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You may not get many clients who can use this tax offset, but one day you may very well get one in the door who will appreciate your familiarity with, and knowledge about the application of, the delayed income tax offset. The offset has also been labelled the lump sum payment in arrears offset.
It works to alleviate the problem of a taxpayer being expected to pay more tax in a year when a lump sum of back payments is received — where they would be disadvantaged by paying more tax than if the income had been spread over several income years.
The general rule is that employment income is assessable in the income year it is received, regardless of the period the payment covers. This is still the case, however the delayed income tax offset works to restrict the amount of tax payable to the same “marginal” rate that would have applied if it were “received” in the tax year or years it relates to.
The delayed income tax offset applies to limit the tax payable where a lump sum representing an arrears of income is paid for:
– salary or wages (only applies to the extent the salary or wages were accrued during the period earlier than 12 months before payment)
– a Commonwealth education or training payment
– salary or wages paid to a person after reinstatement to duty following a period of suspension (only to the extent the payment was for the period of suspension, even if that period was within the preceding 12 months)
– deferred payment of a retiring allowance, retirement pension or annuity (or a payment which is a supplement to any of those payments)
– compensation, sickness or accident pay for incapacity to work (the concession is not available on payments made to the owner of an insurance policy under which the payment is made), and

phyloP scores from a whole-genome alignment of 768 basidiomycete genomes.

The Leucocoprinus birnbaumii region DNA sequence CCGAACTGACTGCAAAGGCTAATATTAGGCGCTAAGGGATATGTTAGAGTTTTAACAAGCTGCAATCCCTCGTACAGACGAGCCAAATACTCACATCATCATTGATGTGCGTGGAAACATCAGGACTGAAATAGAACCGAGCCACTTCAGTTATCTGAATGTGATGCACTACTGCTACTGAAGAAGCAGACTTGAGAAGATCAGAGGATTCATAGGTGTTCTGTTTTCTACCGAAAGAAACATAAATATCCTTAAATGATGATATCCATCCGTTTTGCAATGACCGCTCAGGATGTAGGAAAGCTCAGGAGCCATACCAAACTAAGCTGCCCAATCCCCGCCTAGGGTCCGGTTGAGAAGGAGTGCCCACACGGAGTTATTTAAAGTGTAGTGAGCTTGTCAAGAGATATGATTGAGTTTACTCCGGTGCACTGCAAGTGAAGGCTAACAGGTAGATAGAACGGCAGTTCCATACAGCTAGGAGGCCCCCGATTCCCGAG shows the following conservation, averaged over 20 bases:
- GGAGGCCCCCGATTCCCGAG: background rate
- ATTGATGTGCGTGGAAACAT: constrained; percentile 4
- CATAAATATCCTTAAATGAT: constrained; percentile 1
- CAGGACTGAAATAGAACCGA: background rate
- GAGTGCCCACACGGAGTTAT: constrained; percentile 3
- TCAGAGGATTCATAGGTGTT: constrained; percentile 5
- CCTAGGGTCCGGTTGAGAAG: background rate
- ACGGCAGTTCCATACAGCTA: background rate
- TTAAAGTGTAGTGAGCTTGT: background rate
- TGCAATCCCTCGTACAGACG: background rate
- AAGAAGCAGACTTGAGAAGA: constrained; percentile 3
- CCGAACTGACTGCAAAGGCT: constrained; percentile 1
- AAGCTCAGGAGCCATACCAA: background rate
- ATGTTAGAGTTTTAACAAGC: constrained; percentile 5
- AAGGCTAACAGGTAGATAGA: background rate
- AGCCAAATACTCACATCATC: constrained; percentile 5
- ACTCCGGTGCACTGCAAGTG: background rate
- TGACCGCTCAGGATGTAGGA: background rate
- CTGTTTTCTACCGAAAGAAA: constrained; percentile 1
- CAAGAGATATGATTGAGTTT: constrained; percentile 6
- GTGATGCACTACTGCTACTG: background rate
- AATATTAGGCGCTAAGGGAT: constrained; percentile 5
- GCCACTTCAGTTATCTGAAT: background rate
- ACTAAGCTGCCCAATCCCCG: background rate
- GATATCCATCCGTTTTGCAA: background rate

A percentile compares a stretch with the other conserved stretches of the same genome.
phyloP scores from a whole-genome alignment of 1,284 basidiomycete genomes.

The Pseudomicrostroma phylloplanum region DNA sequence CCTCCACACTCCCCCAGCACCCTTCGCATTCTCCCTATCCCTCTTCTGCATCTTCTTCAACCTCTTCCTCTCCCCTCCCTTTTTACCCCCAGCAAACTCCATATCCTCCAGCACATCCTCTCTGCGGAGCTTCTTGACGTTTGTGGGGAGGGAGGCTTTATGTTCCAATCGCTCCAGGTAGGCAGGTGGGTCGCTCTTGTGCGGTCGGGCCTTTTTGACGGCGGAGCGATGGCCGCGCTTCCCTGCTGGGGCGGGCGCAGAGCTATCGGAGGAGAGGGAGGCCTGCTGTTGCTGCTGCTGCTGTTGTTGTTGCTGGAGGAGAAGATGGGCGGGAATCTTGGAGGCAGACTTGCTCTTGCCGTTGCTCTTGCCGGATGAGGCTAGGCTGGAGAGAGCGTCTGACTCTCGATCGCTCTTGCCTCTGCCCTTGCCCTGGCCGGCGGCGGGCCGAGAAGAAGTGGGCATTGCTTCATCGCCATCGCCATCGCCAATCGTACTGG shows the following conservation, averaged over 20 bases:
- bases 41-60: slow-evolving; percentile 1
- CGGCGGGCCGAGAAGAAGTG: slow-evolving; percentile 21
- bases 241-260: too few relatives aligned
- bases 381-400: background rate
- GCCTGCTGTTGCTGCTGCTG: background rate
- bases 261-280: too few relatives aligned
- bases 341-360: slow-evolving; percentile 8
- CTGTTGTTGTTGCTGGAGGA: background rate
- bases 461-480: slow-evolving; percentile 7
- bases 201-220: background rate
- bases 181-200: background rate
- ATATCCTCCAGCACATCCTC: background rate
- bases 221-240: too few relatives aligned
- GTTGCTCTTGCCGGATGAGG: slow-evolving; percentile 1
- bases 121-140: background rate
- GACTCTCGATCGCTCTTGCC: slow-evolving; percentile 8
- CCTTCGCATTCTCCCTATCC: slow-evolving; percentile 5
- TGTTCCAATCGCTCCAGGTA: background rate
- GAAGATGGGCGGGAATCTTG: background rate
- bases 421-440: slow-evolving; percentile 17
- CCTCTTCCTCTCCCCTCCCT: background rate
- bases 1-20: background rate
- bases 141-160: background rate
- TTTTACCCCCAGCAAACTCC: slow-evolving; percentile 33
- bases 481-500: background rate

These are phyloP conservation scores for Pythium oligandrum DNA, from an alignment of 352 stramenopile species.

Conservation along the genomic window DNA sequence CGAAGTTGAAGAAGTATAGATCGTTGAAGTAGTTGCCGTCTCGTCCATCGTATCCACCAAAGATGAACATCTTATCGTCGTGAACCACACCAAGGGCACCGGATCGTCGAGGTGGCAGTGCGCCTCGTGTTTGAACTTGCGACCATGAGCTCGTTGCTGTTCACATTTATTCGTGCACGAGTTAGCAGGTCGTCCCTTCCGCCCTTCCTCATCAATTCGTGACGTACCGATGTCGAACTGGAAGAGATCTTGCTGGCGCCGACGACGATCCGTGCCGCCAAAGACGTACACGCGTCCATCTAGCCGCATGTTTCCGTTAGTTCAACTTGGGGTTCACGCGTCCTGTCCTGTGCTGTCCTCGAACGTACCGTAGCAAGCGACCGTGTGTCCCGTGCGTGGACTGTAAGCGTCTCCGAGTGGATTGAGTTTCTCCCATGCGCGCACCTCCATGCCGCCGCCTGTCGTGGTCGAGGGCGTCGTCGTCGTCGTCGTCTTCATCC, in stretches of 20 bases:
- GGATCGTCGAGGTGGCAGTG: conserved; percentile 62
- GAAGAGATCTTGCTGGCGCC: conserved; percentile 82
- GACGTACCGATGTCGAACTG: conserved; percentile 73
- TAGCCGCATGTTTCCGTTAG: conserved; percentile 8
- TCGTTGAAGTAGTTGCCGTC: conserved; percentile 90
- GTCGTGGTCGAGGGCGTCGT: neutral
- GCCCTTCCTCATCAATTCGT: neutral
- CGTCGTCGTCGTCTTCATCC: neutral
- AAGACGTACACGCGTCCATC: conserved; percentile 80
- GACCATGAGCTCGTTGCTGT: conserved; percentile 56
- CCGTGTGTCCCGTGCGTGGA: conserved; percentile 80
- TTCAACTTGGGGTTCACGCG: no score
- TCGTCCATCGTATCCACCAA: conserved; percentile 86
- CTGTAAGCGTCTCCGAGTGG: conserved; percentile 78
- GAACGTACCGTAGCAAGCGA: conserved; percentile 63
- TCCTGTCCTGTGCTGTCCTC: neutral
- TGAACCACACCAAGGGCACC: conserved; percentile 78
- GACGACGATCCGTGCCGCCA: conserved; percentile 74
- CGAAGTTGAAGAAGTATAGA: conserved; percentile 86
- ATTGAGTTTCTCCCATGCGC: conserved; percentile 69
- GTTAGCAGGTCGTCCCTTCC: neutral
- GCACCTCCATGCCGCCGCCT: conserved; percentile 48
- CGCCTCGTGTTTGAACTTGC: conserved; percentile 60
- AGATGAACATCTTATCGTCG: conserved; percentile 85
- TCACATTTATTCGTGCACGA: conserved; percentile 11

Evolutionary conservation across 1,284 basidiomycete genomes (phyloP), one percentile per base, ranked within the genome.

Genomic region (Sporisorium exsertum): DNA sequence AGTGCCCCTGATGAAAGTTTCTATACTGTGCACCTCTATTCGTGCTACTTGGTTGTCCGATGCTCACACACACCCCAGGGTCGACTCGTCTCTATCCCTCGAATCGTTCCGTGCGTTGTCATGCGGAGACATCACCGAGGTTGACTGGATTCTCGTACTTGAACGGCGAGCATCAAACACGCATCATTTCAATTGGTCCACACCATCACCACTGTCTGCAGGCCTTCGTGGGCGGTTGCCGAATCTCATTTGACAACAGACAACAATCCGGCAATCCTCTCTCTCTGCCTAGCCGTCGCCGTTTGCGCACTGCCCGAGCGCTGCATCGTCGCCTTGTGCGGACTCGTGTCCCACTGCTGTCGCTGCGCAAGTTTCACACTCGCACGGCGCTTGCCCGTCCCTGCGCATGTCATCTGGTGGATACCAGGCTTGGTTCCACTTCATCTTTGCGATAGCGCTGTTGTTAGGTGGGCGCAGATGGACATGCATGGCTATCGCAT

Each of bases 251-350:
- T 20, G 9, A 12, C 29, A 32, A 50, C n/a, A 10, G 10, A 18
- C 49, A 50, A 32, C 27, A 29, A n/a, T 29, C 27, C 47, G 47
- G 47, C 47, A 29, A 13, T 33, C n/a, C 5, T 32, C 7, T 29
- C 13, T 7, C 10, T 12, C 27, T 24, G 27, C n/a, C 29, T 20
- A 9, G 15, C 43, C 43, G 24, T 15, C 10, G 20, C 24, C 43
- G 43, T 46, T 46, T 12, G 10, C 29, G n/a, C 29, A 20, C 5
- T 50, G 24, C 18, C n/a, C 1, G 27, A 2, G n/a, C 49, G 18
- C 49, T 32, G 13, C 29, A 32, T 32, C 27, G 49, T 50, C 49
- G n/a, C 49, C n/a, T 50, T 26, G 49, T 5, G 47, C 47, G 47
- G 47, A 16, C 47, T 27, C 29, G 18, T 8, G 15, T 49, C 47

– Social Security and repatriation pensions, benefits and allowances paid by Social Security or Veterans Affairs or similar payments made under a law of a foreign country, state or province, but not exempt income.
The whole arrears payment is still included in the assessable income of the taxpayer in the income year it is received, but the tax offset diminishes the amount of tax payable on that component to the amount that would have been payable had the income been received in the income year it accrued.
Salary or wages
Salary or wages for the purpose of the delayed income tax offset is limited to eligible income as defined in legislation (section 159ZR). This includes salary, wages, commissions, bonuses or allowance paid to an employee, an office-holder or a company director (excluding remuneration paid to a director who is also an associate of the company).
Salary or wages does not include:
– return to work payments (paid to a taxpayer under an agreement, arrangement or understanding to resume performing work or rendering services — these payments are assessable under another section (s26(eb))
– payments in advance for annual leave or long service leave
– lump sums paid on retiring or ceasing employment for accrued annual leave or long service leave
– eligible termination payments (ETPs)